This is an easy one, and it is the first thing to do before fitting a pattern. I use this method for all patterns (see my previous mini-rant on stitching lines not existing in any modern patterns ) Tools needed: pattern ruler french curve (optional) pen of a easily-identifiable color Seam allowances: Most modern patterns have a 5/8" (1.5cm) seam allowance. However, make sure you check the correct seam allowance every time.  Steps: The idea is very simple: mark the seam allowance length from the cutting line. The marked line will give you the stitching line . Step 1: Find the 1.5cm (5/8"in) measurement on your ruler. Mine is shown on this picture:     Short tip: the width of a tape measure is usually 5/8". Now, I own two tape measures: a plain one and a fancy one. The fancy one is slightly bigger than it should be, but the plain one is the expected 5/8". Step 2: Identify the cutting line for your size. I'm cutting a size 2,

Stunning!

Non-sewing related, but I found this on the internet today. It's stunning!

Me made May

Most simply:  I, Laura of auxetically, sign up as a participant of Me-Made-May '13. I endeavour to wear a self-made garment at least  3 times a week for the duration of May 2013.

What's on my sewing table

I am attaching the lining for my cape - lots and lots of fell-stitching! I have gotten quite good at making the stitches even! I was almost going to finish today but bailed out at the last line of stitching. I did fell stitches for 4 hours straight - it was time to stop. I think I'll only be able to pick this up on Wednesday though. Tomorrow is DnD day. I also have my next two projects decided already:    * Laurel blouse (initial pattern modifications done)    * burgundy skirt made from my TNT pattern (already cut, but thinking of adding welt pockets so I need to figure out how that's done) What's on your sewing table? P.S. The Blogger Android App is so frustrating sometimes. I wrote this 6 hours ago and it failed to publish! Syncing draft posts is also a bit of a mystery to me.

Seam treatment musings

One couture finish (especially for garments which are lined) is to catch stitch the seam allowances to the underlining.  If the garment is unlined, I would use a slip stitch. I am not sure how couture this is - I just wouldn't want the considerable amount of thread used in catch stitching on display (even if on the inside!), so I think a slip stitch would be a good alternative. But - what happens when the garment is not underlined? Catch stitching to the fashion fabric would work depending on the fabric - for example some fabrics would be too soft for that sort of treatment. For unlined garments, catch stitching is not an option at all, and slip stitching would not yield the desired result. I have been thinking about this in the past few days for my Laurel blouse. I have a very soft fabric that I'm not sure I want to underline. I think I can solve this problem by using strips of woven interfacing, attached to the seam allowances. I guess both sew-in and fusible would work,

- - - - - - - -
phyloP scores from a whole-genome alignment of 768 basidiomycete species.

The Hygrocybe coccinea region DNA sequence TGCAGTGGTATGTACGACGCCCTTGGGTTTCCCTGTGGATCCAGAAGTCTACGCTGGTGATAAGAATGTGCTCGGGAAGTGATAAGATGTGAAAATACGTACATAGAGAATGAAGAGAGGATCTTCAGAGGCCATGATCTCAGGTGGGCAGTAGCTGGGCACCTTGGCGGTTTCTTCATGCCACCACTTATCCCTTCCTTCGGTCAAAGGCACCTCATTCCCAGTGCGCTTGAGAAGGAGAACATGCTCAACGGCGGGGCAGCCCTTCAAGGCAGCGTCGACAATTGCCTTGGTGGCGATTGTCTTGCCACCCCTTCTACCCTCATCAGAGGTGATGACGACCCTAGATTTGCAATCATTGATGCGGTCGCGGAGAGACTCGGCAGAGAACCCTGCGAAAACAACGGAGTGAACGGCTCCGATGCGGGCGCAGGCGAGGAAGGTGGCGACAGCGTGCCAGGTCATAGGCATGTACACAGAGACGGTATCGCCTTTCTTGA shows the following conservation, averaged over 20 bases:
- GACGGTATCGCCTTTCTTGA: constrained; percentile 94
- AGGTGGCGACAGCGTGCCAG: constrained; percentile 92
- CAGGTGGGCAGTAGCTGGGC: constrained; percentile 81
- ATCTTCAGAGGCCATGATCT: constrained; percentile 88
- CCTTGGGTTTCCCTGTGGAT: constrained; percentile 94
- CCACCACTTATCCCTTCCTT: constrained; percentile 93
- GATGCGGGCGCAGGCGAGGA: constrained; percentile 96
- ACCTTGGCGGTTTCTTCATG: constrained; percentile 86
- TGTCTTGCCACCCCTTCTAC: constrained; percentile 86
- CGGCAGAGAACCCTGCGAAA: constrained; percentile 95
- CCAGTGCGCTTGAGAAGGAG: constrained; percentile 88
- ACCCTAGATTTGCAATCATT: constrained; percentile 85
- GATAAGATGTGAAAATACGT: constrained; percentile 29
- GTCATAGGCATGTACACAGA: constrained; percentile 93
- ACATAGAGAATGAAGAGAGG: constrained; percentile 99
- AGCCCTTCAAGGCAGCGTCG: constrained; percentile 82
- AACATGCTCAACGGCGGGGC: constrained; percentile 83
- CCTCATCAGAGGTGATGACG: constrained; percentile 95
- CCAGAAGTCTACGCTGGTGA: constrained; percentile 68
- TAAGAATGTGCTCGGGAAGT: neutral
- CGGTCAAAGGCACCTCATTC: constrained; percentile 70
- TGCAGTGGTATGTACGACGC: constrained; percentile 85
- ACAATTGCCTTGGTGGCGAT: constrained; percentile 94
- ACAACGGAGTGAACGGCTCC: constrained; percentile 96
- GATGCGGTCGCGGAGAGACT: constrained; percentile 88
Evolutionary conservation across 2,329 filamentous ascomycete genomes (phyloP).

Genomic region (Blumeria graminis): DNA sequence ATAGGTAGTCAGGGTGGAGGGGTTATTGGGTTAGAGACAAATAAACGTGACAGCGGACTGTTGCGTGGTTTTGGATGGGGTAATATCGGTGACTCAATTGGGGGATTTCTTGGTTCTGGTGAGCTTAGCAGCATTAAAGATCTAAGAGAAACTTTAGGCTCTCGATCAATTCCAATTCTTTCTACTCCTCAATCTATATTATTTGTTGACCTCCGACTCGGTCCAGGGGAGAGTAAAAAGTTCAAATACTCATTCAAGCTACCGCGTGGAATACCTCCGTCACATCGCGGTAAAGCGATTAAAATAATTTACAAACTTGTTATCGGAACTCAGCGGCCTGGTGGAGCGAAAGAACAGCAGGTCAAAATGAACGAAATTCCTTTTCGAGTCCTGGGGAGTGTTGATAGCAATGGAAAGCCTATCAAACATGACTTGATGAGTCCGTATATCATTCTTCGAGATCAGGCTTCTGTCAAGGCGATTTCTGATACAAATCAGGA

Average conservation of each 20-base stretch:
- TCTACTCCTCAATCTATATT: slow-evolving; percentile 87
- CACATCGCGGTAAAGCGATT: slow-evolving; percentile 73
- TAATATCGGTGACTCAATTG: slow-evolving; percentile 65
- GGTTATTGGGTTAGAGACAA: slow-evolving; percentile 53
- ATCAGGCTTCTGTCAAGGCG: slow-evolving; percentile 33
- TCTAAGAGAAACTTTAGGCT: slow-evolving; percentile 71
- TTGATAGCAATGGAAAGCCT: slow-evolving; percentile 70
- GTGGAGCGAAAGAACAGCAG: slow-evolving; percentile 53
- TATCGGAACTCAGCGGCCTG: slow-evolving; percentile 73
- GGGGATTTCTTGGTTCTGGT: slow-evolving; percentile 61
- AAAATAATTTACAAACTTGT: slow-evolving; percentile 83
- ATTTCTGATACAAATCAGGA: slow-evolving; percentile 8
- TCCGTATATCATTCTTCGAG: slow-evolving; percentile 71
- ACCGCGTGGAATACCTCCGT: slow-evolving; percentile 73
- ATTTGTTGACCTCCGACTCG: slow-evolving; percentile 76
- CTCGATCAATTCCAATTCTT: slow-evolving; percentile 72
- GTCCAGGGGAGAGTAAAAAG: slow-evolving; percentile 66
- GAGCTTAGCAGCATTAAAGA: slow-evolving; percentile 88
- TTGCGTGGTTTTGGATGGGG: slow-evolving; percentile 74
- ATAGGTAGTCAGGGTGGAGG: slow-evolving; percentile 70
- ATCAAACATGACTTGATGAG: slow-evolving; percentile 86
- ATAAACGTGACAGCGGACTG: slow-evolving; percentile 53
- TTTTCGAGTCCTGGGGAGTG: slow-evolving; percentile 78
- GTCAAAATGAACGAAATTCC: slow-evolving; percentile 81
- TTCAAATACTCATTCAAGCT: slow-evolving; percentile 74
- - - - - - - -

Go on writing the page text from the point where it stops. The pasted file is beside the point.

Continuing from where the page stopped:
Colette Laurel Pattern: first impressions

I got the Laurel almost as soon as it appeared. Not necessarily for the dress part, but for the blouse. colettepatterns.com Some more blouses are useful and I figured this would be a good pattern for most days. With my "couture" dress almost done, I printed the pattern this Monday and am planning to do a full series on what works for me and what doesn't. It probably will take a while, but after all this is the whole point of a series. I'm going to be making version 4, the blouse. First impressions As with most modern patterns, this pattern does not mark stitching lines. I do wish pattern companies  added these lines on the pattern as well! It's one of the things I loved about couture sewing and I think I will incorporate in all my future project (the jury is still out on underlining), because I like to be flexible with how big the seam allowance is. The second thing I noticed as I was taping the pattern together was that there are no waist marker